Bowl, in the Shape of a Bristol Boat
He carved the bowl for her, a hull so small
it floated in the ocean of her palm,
rocked when she breathed, held still when she was still,
its body, purpleheart and maple,
sanded and polished, sanded and rubbed until
the grain became a topographic map
by which to chart itself. The wooden bowl
pushed forward, billowed a nonexistent sail.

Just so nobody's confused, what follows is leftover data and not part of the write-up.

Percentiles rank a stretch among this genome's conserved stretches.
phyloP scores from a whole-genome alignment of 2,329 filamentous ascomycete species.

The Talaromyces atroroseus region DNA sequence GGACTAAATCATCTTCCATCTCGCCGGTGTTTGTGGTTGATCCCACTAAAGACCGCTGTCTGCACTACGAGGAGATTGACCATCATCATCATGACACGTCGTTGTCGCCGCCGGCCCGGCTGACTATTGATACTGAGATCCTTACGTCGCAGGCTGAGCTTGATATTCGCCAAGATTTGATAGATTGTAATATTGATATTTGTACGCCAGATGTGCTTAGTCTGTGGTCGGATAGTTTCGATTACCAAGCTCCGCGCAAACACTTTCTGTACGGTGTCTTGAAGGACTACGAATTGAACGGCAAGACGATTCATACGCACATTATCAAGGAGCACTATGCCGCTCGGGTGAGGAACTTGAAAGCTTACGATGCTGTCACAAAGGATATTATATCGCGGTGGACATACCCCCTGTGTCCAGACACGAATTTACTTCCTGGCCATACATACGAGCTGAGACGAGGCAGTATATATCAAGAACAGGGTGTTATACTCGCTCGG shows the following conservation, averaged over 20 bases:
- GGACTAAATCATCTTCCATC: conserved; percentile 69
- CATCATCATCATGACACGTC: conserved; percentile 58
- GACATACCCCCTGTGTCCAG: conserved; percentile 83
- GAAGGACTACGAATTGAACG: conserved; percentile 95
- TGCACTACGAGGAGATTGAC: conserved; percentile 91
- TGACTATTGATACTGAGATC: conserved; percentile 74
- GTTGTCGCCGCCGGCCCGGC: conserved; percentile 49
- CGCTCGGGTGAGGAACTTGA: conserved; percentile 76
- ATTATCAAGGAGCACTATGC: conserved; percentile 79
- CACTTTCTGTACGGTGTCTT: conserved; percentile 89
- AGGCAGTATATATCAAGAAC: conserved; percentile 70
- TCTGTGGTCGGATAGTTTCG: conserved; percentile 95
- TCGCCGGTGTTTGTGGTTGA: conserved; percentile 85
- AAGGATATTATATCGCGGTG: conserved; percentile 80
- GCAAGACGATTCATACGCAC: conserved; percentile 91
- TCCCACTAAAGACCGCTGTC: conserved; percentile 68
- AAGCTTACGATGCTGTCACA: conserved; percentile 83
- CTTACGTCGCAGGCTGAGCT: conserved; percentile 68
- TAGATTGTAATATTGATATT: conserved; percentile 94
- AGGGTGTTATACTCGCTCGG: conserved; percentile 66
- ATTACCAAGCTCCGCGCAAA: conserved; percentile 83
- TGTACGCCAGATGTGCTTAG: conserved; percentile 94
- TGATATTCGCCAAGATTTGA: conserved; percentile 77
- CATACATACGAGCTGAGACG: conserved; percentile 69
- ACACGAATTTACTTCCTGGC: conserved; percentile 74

No rudder guiding it, no mast or wheel.
The world was split between her hand and all
the latitudes that lay beyond her hand—
a kitchen tabletop, a bookshelf filled
with Kant and Aristotle, a windowsill.
He built the shell for her, as if to show
she was still water, and then the waterfall.
Previously published by Third Coast. Excerpted from Stateside, Northwestern University Press, 2010